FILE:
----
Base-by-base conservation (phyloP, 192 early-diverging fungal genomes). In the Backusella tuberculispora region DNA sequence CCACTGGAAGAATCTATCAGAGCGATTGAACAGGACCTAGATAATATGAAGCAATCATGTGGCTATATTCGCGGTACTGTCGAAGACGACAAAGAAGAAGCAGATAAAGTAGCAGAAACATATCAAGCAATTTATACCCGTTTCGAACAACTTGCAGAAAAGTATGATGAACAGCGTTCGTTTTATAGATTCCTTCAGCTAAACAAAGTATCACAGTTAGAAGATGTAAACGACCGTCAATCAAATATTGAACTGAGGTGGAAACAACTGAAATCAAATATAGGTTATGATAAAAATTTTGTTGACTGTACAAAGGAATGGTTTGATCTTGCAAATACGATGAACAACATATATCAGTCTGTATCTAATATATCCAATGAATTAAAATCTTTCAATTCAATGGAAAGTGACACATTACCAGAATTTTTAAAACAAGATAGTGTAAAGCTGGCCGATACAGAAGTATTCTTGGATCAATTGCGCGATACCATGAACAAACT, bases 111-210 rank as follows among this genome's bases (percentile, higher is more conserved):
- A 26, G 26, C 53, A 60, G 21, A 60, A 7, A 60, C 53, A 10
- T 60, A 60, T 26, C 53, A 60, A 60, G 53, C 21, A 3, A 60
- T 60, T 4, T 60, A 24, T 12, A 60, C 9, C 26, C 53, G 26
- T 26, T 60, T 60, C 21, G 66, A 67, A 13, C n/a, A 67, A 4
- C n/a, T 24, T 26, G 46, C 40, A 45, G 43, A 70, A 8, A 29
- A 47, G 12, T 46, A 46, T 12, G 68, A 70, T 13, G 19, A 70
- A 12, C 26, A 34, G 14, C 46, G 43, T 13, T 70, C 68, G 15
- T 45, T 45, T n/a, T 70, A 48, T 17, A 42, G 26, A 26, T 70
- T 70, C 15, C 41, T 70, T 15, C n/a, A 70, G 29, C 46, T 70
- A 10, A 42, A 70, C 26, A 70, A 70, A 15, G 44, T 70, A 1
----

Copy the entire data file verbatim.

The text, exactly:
Base-by-base conservation (phyloP, 192 early-diverging fungal genomes). In the Backusella tuberculispora region DNA sequence CCACTGGAAGAATCTATCAGAGCGATTGAACAGGACCTAGATAATATGAAGCAATCATGTGGCTATATTCGCGGTACTGTCGAAGACGACAAAGAAGAAGCAGATAAAGTAGCAGAAACATATCAAGCAATTTATACCCGTTTCGAACAACTTGCAGAAAAGTATGATGAACAGCGTTCGTTTTATAGATTCCTTCAGCTAAACAAAGTATCACAGTTAGAAGATGTAAACGACCGTCAATCAAATATTGAACTGAGGTGGAAACAACTGAAATCAAATATAGGTTATGATAAAAATTTTGTTGACTGTACAAAGGAATGGTTTGATCTTGCAAATACGATGAACAACATATATCAGTCTGTATCTAATATATCCAATGAATTAAAATCTTTCAATTCAATGGAAAGTGACACATTACCAGAATTTTTAAAACAAGATAGTGTAAAGCTGGCCGATACAGAAGTATTCTTGGATCAATTGCGCGATACCATGAACAAACT, bases 111-210 rank as follows among this genome's bases (percentile, higher is more conserved):
- A 26, G 26, C 53, A 60, G 21, A 60, A 7, A 60, C 53, A 10
- T 60, A 60, T 26, C 53, A 60, A 60, G 53, C 21, A 3, A 60
- T 60, T 4, T 60, A 24, T 12, A 60, C 9, C 26, C 53, G 26
- T 26, T 60, T 60, C 21, G 66, A 67, A 13, C n/a, A 67, A 4
- C n/a, T 24, T 26, G 46, C 40, A 45, G 43, A 70, A 8, A 29
- A 47, G 12, T 46, A 46, T 12, G 68, A 70, T 13, G 19, A 70
- A 12, C 26, A 34, G 14, C 46, G 43, T 13, T 70, C 68, G 15
- T 45, T 45, T n/a, T 70, A 48, T 17, A 42, G 26, A 26, T 70
- T 70, C 15, C 41, T 70, T 15, C n/a, A 70, G 29, C 46, T 70
- A 10, A 42, A 70, C 26, A 70, A 70, A 15, G 44, T 70, A 1